“Automotive electronics, which may include everything from displays to in-car systems, are set to account for an estimated 45% of a car’s manufacturing cost by 2030, according to a Deloitte report,” reports this article from Bloomberg. Clearly a component in demand, semiconductors have expanded the driving experience immensely for consumers.
These days when it seems everything has gone digital it’s easy to forget about all the mechanical components that are critical to electronics and batteries, especially in cars and trucks. Industry leaders, governments, and citizens all want to reduce carbon emissions and rely less on fossil fuels. At the same time, semi-autonomous and “smart” vehicles are gaining popularity for safety reasons and driver convenience.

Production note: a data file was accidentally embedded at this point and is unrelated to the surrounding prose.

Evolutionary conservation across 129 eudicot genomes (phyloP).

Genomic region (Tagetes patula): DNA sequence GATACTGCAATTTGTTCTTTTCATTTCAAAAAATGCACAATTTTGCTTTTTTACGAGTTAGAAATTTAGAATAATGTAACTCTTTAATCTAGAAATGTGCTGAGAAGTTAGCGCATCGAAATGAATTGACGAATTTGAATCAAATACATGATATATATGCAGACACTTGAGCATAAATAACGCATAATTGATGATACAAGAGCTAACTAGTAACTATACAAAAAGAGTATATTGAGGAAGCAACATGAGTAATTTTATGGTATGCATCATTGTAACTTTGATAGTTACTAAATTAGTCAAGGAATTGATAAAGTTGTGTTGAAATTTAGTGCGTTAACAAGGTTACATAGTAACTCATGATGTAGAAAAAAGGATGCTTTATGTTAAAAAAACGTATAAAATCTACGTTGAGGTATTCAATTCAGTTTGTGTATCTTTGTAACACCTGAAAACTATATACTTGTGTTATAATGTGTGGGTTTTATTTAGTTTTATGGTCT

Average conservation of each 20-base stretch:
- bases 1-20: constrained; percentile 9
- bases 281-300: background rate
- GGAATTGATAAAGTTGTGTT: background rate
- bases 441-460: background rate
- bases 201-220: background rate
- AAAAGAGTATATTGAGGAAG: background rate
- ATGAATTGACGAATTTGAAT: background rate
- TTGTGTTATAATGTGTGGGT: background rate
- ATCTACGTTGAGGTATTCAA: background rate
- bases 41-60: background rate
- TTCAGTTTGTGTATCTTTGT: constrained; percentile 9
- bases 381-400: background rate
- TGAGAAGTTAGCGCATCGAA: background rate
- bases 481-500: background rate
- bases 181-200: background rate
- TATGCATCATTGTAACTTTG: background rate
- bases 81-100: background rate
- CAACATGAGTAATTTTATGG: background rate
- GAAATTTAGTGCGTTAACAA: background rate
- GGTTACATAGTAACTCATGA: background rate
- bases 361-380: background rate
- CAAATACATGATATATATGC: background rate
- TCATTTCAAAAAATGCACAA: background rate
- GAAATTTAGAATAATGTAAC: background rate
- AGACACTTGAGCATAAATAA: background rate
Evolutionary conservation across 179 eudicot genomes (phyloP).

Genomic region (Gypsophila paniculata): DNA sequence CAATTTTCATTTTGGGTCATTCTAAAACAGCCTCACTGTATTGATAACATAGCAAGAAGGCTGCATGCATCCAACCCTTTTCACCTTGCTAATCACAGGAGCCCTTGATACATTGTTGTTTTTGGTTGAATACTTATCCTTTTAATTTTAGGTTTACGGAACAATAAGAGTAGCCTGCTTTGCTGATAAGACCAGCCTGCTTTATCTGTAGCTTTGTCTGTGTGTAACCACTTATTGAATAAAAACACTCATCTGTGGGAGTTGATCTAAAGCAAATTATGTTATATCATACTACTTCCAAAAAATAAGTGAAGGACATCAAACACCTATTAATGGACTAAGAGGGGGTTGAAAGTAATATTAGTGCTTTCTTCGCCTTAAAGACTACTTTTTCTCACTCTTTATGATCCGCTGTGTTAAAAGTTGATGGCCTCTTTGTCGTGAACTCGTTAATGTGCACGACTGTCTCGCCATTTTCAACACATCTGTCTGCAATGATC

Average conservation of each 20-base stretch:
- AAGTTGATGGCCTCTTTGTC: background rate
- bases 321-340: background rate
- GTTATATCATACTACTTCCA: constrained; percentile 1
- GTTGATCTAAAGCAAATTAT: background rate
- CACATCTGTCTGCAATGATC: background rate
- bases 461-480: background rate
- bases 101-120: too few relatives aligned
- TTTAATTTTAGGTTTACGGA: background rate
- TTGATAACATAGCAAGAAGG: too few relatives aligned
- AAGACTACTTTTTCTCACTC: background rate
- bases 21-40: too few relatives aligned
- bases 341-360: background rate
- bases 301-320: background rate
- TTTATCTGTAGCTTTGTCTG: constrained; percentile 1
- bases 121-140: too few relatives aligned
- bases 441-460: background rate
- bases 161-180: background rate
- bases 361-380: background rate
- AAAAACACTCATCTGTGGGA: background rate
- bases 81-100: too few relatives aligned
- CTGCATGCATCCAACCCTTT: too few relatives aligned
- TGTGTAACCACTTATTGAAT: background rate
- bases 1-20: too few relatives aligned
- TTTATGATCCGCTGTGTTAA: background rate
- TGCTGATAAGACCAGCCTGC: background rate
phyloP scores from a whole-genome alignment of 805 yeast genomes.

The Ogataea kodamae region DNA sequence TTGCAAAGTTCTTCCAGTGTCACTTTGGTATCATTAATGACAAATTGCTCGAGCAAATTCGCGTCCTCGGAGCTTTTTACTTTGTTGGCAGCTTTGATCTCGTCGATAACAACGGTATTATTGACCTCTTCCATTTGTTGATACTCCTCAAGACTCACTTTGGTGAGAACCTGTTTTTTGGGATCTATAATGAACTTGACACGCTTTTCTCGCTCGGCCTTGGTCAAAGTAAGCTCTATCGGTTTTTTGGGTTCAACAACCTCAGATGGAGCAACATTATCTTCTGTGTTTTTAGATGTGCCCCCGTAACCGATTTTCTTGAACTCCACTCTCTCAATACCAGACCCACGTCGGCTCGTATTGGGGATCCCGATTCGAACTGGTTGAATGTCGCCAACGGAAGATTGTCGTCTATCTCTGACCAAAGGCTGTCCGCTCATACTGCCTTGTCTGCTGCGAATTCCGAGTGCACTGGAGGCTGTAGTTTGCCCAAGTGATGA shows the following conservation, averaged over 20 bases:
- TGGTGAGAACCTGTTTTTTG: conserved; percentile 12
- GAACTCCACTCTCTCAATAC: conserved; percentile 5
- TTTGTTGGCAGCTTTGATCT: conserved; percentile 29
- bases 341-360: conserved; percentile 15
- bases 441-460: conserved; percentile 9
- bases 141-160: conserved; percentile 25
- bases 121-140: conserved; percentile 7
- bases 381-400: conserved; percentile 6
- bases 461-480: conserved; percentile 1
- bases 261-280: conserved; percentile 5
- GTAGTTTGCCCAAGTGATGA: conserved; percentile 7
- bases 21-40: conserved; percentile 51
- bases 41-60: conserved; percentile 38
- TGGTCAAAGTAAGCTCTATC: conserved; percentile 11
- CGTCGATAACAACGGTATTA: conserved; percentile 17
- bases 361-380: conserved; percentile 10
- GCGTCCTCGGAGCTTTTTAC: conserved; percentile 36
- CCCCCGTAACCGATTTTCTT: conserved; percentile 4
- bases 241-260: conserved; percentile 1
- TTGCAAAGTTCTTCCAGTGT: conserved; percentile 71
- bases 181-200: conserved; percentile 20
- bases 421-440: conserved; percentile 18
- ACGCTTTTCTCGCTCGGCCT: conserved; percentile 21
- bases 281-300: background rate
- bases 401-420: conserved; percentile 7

In this age of tightening budgets, purchasers are tasked with sourcing parts economically, and designers and engineers know parts must be cost-effective to manufacture. It’s tempting to think of a stamper merely as a vendor or supplier of materials. After all, if the part meets specification and budget requirements, surely that’s good enough. You might even save money on production.
As OEMs and aftermarket equipment companies tighten tolerances, manufacturers face the challenge of producing stamped parts that meet and exceed their customers’ requirements. Poor die design along with scrapped or reworked parts cost everyone involved time and money. It’s critical to get it right the first time and every time.